Dakota Learning: Computer-Assisted Mathematics Instruction in a Cultural Context
Department of Agriculture
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JULIA GROUP, THE
2111 7TH ST #8, Santa Monica, CA, 90405-1279
Socially and Economically Disadvantaged:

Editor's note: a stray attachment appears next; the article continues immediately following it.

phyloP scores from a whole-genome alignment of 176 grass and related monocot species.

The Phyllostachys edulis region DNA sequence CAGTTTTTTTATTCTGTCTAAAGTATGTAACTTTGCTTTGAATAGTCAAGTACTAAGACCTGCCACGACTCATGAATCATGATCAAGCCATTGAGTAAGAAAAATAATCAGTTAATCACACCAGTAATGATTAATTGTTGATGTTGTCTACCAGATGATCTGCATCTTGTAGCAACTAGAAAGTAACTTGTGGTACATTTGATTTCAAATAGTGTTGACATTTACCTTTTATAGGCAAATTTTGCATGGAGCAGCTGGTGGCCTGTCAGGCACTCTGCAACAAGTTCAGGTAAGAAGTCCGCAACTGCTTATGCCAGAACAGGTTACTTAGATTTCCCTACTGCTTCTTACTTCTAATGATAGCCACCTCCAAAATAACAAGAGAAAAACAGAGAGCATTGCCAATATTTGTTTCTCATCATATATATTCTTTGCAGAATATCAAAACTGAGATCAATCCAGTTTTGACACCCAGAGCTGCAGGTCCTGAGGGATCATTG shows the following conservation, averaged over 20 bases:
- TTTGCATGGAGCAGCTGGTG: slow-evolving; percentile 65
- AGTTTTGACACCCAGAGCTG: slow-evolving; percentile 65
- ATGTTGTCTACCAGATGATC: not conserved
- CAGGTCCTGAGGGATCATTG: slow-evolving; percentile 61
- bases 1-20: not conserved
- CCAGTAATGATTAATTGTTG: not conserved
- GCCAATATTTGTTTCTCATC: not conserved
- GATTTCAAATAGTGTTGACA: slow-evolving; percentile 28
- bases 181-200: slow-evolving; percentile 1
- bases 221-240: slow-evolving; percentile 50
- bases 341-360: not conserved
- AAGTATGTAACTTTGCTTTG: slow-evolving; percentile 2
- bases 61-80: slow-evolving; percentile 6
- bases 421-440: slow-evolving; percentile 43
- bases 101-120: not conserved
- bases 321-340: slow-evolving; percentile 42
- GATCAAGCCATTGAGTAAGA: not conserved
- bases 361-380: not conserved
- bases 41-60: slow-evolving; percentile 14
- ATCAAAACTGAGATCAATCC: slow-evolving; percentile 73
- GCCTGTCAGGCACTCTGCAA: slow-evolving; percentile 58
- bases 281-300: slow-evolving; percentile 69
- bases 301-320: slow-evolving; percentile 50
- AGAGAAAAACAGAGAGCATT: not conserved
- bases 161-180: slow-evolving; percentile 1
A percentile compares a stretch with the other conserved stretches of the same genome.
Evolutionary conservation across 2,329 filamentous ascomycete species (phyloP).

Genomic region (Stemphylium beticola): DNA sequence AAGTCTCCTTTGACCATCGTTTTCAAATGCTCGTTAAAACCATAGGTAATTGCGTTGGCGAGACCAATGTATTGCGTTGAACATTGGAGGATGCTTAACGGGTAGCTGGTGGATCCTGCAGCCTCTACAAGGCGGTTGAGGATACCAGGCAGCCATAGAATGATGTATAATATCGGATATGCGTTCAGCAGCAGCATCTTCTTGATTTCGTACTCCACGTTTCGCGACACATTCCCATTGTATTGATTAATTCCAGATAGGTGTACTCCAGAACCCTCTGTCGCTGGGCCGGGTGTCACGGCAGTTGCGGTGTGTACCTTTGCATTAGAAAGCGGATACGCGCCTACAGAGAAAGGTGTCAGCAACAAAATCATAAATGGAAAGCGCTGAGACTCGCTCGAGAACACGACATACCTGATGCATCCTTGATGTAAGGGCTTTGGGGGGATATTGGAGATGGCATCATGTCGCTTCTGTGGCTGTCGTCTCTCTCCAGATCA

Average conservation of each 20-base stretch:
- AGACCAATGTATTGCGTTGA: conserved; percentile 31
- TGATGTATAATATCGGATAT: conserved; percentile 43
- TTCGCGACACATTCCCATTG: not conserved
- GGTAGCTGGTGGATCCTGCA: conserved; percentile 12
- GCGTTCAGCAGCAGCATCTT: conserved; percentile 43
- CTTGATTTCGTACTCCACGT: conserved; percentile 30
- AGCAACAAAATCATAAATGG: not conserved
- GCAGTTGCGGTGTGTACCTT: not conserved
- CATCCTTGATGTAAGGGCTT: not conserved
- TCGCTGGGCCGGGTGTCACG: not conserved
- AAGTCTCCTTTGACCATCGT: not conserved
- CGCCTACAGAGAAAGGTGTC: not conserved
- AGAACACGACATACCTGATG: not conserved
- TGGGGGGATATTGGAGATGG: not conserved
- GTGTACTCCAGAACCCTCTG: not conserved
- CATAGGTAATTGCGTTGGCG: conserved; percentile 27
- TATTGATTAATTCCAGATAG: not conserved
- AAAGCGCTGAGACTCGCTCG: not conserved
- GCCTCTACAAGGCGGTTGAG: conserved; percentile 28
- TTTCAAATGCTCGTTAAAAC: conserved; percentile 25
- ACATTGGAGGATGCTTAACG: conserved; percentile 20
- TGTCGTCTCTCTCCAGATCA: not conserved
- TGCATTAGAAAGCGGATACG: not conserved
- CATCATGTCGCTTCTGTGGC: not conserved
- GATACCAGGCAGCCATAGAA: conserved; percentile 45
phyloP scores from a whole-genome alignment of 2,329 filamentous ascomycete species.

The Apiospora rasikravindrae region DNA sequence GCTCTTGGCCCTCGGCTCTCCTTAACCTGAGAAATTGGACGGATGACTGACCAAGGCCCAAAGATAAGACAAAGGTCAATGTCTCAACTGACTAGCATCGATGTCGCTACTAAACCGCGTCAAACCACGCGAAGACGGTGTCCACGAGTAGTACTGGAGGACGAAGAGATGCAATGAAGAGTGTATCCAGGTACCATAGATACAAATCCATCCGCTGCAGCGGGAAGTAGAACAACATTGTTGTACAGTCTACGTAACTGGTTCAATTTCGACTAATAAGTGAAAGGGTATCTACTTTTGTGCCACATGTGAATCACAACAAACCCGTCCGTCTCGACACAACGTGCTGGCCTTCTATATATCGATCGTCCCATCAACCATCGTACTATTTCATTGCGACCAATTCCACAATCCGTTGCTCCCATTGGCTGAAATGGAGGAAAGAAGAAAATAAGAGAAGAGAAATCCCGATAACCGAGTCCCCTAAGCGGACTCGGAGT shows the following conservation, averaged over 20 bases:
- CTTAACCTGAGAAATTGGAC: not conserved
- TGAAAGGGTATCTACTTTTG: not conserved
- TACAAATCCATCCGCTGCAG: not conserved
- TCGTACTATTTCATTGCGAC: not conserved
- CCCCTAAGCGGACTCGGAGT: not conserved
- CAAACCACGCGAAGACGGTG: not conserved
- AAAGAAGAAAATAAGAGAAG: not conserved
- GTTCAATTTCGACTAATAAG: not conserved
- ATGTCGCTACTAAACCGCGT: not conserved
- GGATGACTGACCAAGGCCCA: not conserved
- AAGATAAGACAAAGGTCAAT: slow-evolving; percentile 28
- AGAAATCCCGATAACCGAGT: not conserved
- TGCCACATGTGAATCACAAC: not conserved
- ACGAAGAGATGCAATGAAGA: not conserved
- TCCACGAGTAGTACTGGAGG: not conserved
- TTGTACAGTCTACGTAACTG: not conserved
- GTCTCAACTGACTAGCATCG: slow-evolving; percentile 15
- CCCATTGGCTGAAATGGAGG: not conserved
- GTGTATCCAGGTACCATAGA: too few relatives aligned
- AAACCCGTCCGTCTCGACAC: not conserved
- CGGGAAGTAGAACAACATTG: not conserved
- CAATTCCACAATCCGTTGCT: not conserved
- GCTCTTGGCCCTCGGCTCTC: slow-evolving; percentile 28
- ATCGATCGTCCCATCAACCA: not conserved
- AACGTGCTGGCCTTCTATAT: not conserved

AbstractMathematics achievement of Native American students is the lowest of all racial and ethnic groups, a disadvantage that is evident by the fourth grade. Students living on American Indian reservations, which are located in rural persistent poverty counties, perform even below the national average for Native Americans. Dakota Learning Project (DLP) applies research in mathematics education and computer gaming to bring to commercialization a product that addresses this performance gap. In Phase I we develop and test an educational program that integrates mathematics with the teaching of Dakota culture for students in fourth, fifth and sixth grades. DLP is centered on a computer game interface where a Native American avatar guides the student through collection of assessment data and completion of increasingly difficult problems in computation, data analysis and algebra concepts. Immediate feedback is provided to students, with reinforcement in the form of prizes earned for correct answers. The program analyzes incorrect answers and routes the student to appropriate instructional content based on the type of error identified. Instructional methods offer options of on-line games, quizzes, videos, animation and virtual manipulatives. Teachers receive daily emailed reports on individual student and class performance, with links to recommended on-line examples, class handouts and PowerPoint presentations. In Phase I we compare the pre- and post-test scores on the North Dakota State Assessment Exam for mathematics of students from two reservation schools using the same mathematics curriculum, with one supplemented with DLP. The two schools are located less than 25 miles apart and are closely matched on ethnicity, class size, average achievement and income.Phase II will extend this research to modules covering all state mathematics standards for third through sixth grades, and track student progress longitudinally to document a long-term effect.
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